winging the LSAT?

sangr
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winging the LSAT?

Postby sangr » Thu Nov 11, 2010 1:59 pm

ok so I've made a post about how my eyes are screwed up. the doc says that my eyes are basically overworked... and gave me eyedrops WTF?
while my shitty eyesight has been with me for over a month now

anyways... I tried taking a section and it's just annoying as he'll... I've already registered for dec LSAT ... what would u guys say about not doing much work and winging it.
I took it in October and got a 165.... however leading up to the oct tset I took a week off too I dunno how badly it affected me or if it affectEd me at all.
u guys under the impression that LSAT knowledge sticks with u or that u should do repitition at all times?

helfer snooterbagon
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Re: winging the LSAT?

Postby helfer snooterbagon » Thu Nov 11, 2010 2:04 pm

Just go for it!

lawschoollll
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Re: winging the LSAT?

Postby lawschoollll » Thu Nov 11, 2010 2:04 pm

sangr wrote:ok so I've made a post about how my eyes are screwed up. the doc says that my eyes are basically overworked... and gave me eyedrops WTF?
while my shitty eyesight has been with me for over a month now

anyways... I tried taking a section and it's just annoying as he'll... I've already registered for dec LSAT ... what would u guys say about not doing much work and winging it.
I took it in October and got a 165.... however leading up to the oct tset I took a week off too I dunno how badly it affected me or if it affectEd me at all.
u guys under the impression that LSAT knowledge sticks with u or that u should do repitition at all times?

fu'ck it, go for it

sangr
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Re: winging the LSAT?

Postby sangr » Thu Nov 11, 2010 2:13 pm

Lol i expected replies going " no dont do that"

but i get two in a row, extremely succinct replies telling me to just do it.


hmmmmm..kinda suspicious..LOL

but yeah if you guys genuinely meant that...ill think bout both sides aha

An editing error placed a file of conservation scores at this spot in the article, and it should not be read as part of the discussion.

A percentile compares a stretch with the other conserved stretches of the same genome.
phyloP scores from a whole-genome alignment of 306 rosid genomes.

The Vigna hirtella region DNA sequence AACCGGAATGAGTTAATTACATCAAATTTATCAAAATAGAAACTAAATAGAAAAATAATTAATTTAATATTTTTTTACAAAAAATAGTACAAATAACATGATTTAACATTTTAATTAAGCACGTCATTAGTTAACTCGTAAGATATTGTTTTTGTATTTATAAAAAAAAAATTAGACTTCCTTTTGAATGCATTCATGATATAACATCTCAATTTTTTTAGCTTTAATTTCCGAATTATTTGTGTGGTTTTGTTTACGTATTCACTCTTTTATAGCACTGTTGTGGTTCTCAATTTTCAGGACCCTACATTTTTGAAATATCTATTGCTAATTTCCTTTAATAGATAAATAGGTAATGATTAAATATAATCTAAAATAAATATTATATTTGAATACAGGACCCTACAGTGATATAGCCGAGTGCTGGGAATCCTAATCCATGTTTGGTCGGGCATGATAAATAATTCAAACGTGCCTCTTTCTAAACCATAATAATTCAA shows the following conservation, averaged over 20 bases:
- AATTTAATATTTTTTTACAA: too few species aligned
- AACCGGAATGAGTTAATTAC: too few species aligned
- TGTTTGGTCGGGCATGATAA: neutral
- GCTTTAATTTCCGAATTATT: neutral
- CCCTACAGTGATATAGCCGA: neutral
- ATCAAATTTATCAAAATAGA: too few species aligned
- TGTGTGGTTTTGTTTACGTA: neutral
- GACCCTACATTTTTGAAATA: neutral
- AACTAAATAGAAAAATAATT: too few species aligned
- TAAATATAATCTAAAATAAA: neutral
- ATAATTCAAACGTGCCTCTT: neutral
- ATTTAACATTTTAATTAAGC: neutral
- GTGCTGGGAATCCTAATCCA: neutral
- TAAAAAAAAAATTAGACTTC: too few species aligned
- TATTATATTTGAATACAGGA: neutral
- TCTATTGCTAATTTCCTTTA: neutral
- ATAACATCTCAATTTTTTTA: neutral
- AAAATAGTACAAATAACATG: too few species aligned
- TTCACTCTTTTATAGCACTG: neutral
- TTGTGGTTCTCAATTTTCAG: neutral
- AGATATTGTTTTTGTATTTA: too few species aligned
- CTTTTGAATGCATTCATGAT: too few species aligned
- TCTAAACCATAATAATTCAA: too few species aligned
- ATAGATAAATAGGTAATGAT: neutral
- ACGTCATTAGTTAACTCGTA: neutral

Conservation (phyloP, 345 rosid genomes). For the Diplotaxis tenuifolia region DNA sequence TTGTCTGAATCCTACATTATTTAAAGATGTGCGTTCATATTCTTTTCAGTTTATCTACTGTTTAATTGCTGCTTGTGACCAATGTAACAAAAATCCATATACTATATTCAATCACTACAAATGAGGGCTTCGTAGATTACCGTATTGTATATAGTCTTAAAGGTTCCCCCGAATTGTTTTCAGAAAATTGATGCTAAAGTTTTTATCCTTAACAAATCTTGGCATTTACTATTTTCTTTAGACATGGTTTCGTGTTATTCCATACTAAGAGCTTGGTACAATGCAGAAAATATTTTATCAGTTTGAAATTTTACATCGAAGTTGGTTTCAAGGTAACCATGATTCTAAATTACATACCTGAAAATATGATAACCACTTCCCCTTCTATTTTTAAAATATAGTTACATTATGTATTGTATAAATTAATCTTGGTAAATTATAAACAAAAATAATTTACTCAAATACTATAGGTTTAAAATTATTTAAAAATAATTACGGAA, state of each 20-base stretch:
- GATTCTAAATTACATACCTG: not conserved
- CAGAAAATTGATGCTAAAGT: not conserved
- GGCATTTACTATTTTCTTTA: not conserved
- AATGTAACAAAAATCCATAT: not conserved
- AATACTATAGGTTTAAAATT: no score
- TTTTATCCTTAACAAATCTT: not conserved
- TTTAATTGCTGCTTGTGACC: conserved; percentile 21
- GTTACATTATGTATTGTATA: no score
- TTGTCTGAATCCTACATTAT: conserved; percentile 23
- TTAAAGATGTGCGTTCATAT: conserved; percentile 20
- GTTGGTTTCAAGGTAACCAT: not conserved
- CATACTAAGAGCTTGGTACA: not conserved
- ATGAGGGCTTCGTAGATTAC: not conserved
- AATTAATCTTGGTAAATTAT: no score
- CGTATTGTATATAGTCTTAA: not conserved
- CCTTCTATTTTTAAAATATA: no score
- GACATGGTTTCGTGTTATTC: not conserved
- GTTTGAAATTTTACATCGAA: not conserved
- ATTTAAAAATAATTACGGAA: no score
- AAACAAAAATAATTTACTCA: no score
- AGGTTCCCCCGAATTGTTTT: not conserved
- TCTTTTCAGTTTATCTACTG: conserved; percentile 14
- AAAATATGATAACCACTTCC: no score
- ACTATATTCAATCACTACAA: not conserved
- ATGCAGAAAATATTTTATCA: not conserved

tomwatts
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Re: winging the LSAT?

Postby tomwatts » Thu Nov 11, 2010 4:38 pm

Depends. If you busted your butt insanely and studied so much that you, uh, went blind when you were studying for the October test, it's possible that you'll actually do better just letting your brain rest and absorb everything for December. If you were halfhearted about it, or if you felt that there were some things that you weren't getting, even for October, then you probably should not try to take the test on no practice in December.

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KevinP
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Re: winging the LSAT?

Postby KevinP » Thu Nov 11, 2010 4:51 pm

I think that LSAT knowledge sticks with you but w/o repetition are you probably going to lose a couple of points due to forgetting some subtle trick or another. I know this sounds ridiculous but is there any you can get someone to read you the questions to at least LR/RC? Might not be ideal but the LSAT is really damn important and winging it is not the way to go but going blind isn't either.

sangr
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Re: winging the LSAT?

Postby sangr » Thu Nov 11, 2010 6:08 pm

thanks guys for the serious replies.
thing is I'd like to take time off and take it in February.. thus probably applyjng to LS Later (I already took a year off)
basically they think I'm pussin out for this test and I should just try it on December. saying I can take it again in feb. also I gave them a halfassed explanation for what I would do in the year following... EVEN so I believed healing my eyes and going another year later is more worth it than with my current score (165) which I believe I took with shitty condition.
I can actually read some LRs on a slow pace but reading is outta the question... I can't handle that Much text.

so whose right me or my parents?

crap! I'm in such a dilemma ..

fosterp
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Re: winging the LSAT?

Postby fosterp » Fri Nov 12, 2010 2:14 am

I am kind of the opposite, when I do lsat too much my scores start to drop. I've gotten my best PTs after having ignored the test for a week and then hit it.

I know I am probably screwed for law school if I can't put forth full mental effort day in and day out.

tomwatts
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Re: winging the LSAT?

Postby tomwatts » Fri Nov 12, 2010 3:51 pm

If your eyes are dying, you have medical reason not to be doing this right now, and you can say so to your parents.

allison34363
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Re: winging the LSAT?

Postby allison34363 » Sun Nov 14, 2010 6:27 pm

Eye problems would seem to be a hindrance if you got into law school. Unless they make braille case books?

nStiver
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Re: winging the LSAT?

Postby nStiver » Mon Nov 15, 2010 4:51 am